Languages - a unique ingredient of learning
Friday 8 - Saturday 9 March 2024


HMI Bianka Zemke 
His Majesty’s Inspector, Schools National Lead – Languages, Curriculum Unit

Bianka Zemke, Ofsted Subject Lead for Languages, is a qualified teacher with extensive experience in education. Before working for Ofsted, Bianka was a senior leader in large comprehensive schools. She also has extensive experience in school improvement and ITE. Her particular areas of expertise include modern foreign languages and English as an additional language.

Title: Overview from Languages Research Review

HMI Bianka Zemke, Ofsted Subject Lead for Languages, will give an overview of the key findings from the languages research review. She will reflect on what this means for a high-quality language curriculum in England’s schools. Bianka will consider what the factors are that contribute to creating that high quality of education in languages and what are the key messages for school leaders and teaching staff. There will be an opportunity for delegates to ask questions. 

Steven Fawkes
ALL Trustee

Steven Fawkes taught French and German in a Secondary school in Durham. He developed his range of languages, and awareness of policy, while working at BBC Education. He now works mostly with teachers, and still holds on to his beliefs in the importance of motivation, classroom interaction, teacher agency and creative thinking. He volunteers for ALL in a number of capacities, including as editor of Languages Today, host of webinars and author.

He has recently edited 'It's good to talk' which is sold for the benefit of Association in the ALL online shop, along with his book Encore: Still with a song in my scheme of work. 

Title: The ? of teaching Languages. What is the mystery unique ingredient?

If Languages add unique ingredients to the learning experience of young people, how do they get into their diet?

Steven will explore the central role of the Languages teacher, as well as describing a vision for the future of Language learning.

Kate Borthwick
University of Southampton

Kate Borthwick is Professor of enterprise in online and digital education at the University of Southampton. She is Director of Open Online Courses for the University of Southampton (MOOCs), the Chair of the University's Digital Education Advisory group, and Chair of the university’s Generative Artificial Intelligence working group. This cross-institutional working group is developing policy and practice in relation to GenAI tools for education. She is also a lecturer in digitally-mediated teaching and learning in Modern Languages and Linguistics and a learning designer for online courses.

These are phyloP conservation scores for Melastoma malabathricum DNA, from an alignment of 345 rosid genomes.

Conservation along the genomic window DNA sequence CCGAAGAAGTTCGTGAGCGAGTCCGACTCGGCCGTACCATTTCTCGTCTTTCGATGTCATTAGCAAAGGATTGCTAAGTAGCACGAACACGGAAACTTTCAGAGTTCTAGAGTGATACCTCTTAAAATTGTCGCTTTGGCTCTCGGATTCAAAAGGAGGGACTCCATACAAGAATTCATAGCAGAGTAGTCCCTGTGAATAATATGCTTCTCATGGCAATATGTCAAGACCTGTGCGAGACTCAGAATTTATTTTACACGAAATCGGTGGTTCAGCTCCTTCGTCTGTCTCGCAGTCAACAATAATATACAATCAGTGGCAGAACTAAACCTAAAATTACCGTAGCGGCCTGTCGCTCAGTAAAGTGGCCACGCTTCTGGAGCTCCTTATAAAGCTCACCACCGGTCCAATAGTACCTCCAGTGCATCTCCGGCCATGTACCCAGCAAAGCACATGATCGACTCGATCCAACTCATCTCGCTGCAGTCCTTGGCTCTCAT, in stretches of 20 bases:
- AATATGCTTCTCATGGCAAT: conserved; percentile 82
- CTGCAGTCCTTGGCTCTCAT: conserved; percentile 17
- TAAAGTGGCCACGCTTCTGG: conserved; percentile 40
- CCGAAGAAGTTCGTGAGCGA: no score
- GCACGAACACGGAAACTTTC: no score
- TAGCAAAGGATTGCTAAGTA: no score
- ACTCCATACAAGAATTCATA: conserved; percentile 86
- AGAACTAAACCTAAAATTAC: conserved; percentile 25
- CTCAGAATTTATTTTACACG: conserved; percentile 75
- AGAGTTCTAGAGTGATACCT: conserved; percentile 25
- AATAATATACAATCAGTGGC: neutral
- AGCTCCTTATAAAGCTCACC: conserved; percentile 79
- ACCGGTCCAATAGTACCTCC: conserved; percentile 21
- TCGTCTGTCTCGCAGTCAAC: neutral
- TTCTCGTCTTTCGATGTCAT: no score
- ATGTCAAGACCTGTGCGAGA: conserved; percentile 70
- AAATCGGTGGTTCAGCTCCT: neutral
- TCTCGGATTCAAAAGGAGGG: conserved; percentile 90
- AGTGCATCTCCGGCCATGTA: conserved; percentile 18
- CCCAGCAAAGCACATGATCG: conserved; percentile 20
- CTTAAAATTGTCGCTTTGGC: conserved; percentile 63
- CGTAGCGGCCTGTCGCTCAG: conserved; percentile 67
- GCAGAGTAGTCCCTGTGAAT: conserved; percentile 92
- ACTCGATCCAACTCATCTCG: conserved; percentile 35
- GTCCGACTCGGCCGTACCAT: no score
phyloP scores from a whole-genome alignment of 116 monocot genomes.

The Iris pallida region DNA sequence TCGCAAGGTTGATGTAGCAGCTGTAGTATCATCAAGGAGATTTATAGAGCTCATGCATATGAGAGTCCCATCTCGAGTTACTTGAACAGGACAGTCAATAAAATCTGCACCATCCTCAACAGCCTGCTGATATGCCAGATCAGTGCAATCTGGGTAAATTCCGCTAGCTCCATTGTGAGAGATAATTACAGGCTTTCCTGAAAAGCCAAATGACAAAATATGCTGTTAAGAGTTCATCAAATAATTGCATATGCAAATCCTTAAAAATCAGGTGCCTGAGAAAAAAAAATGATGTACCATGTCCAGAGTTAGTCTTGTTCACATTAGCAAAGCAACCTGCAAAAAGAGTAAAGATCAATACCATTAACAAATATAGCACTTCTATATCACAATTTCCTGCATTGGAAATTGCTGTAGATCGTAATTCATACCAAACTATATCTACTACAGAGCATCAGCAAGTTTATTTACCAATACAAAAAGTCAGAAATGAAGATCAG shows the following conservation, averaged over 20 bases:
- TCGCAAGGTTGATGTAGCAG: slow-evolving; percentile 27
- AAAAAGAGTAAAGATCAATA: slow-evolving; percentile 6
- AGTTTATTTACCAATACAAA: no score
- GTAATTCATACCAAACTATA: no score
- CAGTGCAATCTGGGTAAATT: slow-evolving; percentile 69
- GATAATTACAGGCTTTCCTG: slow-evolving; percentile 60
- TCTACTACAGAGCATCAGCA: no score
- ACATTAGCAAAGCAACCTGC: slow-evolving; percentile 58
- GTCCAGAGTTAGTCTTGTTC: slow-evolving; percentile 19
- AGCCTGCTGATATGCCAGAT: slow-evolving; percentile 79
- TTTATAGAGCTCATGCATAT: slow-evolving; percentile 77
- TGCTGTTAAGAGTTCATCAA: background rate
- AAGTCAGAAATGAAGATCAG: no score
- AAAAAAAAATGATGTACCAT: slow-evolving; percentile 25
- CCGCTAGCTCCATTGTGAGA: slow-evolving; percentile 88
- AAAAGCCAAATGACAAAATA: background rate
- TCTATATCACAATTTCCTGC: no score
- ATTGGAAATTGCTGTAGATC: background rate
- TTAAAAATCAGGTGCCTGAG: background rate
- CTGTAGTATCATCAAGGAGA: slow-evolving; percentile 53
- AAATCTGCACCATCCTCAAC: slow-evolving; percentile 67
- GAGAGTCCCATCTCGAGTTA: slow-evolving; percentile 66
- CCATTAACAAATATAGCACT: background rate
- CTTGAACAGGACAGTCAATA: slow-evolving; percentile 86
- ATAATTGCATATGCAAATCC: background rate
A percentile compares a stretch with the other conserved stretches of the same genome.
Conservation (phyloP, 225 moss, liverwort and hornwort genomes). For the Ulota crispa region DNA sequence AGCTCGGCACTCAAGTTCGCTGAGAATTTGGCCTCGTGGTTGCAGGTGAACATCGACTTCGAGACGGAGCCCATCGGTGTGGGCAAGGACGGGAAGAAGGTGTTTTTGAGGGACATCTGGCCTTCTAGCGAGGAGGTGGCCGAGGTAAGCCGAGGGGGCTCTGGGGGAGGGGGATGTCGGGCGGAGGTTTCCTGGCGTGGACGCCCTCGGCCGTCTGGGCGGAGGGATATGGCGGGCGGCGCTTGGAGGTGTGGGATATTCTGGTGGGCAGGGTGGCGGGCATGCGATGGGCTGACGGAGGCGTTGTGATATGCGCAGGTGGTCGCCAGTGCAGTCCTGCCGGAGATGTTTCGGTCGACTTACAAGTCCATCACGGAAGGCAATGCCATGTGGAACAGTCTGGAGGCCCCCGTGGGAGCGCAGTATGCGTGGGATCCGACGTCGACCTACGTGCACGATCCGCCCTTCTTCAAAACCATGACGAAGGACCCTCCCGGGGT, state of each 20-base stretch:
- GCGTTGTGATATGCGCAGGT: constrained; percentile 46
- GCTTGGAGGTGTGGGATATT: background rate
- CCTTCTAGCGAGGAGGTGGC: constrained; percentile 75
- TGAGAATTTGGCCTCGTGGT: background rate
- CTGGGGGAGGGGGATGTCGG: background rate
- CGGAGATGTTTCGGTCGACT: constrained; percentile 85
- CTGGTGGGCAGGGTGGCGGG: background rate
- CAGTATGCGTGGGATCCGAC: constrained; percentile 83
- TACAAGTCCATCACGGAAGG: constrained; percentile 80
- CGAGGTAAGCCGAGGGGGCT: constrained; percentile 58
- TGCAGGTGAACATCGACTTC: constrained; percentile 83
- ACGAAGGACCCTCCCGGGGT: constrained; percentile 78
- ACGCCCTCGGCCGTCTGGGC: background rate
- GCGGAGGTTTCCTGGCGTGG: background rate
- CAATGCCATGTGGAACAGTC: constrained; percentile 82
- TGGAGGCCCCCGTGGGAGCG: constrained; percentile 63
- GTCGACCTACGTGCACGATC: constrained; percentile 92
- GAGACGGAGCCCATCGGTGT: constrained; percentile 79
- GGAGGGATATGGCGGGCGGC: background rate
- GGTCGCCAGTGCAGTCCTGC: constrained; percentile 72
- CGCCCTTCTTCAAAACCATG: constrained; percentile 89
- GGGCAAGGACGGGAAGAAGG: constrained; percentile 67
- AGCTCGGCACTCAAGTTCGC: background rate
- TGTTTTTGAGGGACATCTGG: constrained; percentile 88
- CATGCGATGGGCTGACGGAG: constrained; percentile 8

She is an integrated practitioner working at the interface between research, education and enterprise, and between theory and practice. She leads and develops educational enterprise activities in Languages, Cultures and Linguistics, especially related to online and digital education and works extensively with external clients. She is a linguist by background with an undergraduate degree in Russian and she worked for some years as an EFL teacher in Russia, China, and Japan. She is an award-winning teacher and online course designer, gaining both national and local (University) recognition. Her research interests are open education, MOOCs, and digitally-enabled learning and teaching. She convenes a postgraduate module on Digital Education and English language teaching and supervises research students working in the area of Digital Education and Applied Linguistics. She is elected Vice-President of the European Association for Computer Assisted Language Learning and sits on the Editorial Board of the journal ReCALL.

Title: Language education in an AI-enabled world: the challenge, the opportunity and the future

The rapid rise of Generative Artificial Intelligence tools, such as ChatGPT, forces us to pose important questions about language education at all levels – in an AI-enabled era, are our teaching and learning approaches still fit for purpose? What is language education for in an era of AI? In this talk, I intend to offer responses to these questions. I will outline some of the challenges that generative AI tools pose language educators, and I will emphasise the opportunities such tools offer language teachers and learners. I will suggest that our systems, curricula and approaches to language teaching will need to change, as we move to address and incorporate AI literacy into our classrooms. But there is good news: Language educators’ experiences in authentic materials creation and machine translation mean that we are well-placed to work through the challenges of human-AI team working.. 

Language World 2024 is Sponsored by

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